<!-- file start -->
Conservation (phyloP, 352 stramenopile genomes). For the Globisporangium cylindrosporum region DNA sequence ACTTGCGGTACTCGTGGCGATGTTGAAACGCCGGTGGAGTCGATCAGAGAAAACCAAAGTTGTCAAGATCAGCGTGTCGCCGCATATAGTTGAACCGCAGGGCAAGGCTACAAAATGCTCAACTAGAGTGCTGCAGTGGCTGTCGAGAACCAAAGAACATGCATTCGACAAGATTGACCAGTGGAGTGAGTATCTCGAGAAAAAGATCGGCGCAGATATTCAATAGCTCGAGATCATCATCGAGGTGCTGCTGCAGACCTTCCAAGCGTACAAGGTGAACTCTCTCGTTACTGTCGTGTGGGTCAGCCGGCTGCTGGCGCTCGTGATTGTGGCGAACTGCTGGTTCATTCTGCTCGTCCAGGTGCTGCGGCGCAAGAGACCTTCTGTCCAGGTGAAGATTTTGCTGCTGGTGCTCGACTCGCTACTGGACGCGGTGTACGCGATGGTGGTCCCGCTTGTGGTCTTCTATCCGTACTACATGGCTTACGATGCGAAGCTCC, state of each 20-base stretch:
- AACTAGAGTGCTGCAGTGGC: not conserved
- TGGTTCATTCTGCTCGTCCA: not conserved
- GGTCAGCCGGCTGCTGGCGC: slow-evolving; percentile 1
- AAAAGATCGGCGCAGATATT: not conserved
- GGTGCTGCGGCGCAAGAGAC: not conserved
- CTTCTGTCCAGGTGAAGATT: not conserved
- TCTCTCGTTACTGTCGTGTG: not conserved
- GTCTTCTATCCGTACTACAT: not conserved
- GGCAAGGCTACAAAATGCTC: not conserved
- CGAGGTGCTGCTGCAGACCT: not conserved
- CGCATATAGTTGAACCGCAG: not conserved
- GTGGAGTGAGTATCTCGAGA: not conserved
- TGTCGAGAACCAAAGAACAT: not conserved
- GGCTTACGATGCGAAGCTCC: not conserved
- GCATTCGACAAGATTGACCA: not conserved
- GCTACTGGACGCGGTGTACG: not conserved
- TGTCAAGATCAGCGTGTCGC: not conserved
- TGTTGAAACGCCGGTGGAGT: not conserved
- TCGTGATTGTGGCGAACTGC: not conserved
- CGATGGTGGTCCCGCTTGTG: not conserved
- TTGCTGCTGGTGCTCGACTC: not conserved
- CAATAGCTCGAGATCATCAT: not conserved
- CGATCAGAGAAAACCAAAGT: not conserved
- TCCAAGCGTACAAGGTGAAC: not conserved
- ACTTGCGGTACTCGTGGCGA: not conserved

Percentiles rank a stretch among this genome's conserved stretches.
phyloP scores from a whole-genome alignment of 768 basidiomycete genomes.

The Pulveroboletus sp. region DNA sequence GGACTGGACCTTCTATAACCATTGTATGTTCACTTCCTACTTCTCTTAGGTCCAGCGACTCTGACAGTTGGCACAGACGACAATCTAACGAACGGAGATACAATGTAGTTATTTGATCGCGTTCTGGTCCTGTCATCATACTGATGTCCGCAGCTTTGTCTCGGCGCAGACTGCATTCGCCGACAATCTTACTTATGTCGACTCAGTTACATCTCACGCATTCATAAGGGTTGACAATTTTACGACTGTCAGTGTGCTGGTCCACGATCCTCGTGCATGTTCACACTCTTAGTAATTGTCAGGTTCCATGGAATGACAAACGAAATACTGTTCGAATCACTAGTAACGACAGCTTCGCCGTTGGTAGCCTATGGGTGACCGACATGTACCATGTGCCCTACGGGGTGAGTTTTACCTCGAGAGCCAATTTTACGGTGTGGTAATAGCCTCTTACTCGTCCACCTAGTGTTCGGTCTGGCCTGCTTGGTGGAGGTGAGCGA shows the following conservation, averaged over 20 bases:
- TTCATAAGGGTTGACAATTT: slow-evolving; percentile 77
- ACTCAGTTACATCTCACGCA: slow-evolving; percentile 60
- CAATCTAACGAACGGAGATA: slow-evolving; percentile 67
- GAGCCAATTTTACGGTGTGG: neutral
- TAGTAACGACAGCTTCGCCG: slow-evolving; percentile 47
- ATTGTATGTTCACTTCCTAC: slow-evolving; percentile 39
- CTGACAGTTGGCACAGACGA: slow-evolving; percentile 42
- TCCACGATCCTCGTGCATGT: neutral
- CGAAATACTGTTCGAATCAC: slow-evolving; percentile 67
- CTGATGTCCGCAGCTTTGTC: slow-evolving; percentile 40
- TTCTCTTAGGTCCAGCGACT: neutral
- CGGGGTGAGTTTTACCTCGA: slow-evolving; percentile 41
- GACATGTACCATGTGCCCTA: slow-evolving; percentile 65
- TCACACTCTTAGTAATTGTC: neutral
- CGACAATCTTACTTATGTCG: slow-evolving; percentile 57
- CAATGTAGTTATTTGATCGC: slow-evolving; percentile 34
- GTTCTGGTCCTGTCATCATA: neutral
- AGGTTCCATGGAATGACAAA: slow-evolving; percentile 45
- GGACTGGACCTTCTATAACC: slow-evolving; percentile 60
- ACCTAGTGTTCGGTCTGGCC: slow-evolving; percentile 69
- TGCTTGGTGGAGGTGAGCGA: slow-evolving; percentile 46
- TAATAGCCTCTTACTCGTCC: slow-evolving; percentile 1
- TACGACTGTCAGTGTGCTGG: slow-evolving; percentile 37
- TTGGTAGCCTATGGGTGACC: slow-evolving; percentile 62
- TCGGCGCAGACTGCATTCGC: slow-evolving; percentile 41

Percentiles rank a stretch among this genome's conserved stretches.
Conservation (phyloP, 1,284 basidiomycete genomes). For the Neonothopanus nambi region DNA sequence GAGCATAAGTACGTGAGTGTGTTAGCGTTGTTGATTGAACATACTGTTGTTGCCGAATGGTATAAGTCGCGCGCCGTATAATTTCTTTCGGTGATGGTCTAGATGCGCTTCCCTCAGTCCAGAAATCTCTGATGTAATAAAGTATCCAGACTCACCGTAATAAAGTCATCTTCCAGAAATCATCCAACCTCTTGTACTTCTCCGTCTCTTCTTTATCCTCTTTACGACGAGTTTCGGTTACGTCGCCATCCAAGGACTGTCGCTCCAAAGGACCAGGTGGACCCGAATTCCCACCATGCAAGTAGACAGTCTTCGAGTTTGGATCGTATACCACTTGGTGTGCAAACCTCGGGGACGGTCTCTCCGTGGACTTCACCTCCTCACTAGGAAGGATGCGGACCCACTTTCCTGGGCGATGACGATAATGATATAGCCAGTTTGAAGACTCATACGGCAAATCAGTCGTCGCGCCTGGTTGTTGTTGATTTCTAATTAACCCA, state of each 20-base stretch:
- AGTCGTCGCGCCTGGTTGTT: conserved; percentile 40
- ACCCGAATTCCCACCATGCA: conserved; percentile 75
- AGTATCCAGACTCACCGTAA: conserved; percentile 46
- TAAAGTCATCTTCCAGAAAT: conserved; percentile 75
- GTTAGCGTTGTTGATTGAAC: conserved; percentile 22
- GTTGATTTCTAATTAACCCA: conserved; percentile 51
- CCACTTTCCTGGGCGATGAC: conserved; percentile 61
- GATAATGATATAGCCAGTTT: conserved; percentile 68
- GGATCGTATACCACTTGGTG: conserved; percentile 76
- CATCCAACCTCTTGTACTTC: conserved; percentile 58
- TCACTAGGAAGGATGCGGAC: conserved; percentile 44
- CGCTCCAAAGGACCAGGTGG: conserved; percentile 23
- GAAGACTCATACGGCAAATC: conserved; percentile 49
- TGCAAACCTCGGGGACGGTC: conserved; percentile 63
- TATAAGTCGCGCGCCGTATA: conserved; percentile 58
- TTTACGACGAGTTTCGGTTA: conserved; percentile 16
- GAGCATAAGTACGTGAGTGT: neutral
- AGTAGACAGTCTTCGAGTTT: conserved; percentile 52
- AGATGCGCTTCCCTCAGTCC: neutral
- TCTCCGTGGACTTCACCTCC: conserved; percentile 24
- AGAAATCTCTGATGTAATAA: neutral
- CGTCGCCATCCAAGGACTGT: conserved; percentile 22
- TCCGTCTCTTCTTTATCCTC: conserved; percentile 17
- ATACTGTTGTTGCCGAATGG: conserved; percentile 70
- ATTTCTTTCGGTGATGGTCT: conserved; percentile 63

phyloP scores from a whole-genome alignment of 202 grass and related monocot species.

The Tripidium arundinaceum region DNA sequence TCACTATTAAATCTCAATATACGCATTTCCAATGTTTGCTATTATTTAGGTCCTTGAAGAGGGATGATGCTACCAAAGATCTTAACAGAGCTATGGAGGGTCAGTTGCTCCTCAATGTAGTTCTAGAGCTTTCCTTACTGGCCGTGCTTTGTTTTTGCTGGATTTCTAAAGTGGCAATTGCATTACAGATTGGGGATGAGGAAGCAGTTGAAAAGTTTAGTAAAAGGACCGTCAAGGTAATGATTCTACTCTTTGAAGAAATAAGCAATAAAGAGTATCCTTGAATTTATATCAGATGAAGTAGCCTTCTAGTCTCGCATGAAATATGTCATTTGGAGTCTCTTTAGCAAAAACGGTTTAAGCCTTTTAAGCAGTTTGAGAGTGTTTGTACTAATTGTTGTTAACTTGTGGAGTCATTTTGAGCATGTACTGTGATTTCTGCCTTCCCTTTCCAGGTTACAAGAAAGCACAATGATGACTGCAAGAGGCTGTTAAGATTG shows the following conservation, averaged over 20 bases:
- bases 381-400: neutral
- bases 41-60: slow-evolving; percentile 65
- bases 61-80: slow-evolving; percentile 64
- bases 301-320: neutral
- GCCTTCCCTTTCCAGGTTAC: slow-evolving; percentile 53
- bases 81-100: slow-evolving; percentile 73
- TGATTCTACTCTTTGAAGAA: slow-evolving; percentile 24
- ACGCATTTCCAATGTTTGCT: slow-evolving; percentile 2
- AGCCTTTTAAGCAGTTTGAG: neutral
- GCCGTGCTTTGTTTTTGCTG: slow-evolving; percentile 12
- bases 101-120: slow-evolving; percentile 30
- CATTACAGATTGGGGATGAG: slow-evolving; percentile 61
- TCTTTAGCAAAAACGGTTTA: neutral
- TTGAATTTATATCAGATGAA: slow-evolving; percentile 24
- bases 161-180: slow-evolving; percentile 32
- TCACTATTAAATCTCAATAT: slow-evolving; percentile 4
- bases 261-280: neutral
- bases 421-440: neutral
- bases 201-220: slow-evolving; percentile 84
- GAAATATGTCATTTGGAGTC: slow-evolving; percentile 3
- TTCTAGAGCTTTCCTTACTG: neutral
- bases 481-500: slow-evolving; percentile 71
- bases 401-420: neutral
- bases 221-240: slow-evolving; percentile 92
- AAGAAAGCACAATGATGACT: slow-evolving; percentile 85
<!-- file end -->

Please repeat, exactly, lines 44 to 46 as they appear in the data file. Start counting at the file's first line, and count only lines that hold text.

- CGACAATCTTACTTATGTCG: slow-evolving; percentile 57
- CAATGTAGTTATTTGATCGC: slow-evolving; percentile 34
- GTTCTGGTCCTGTCATCATA: neutral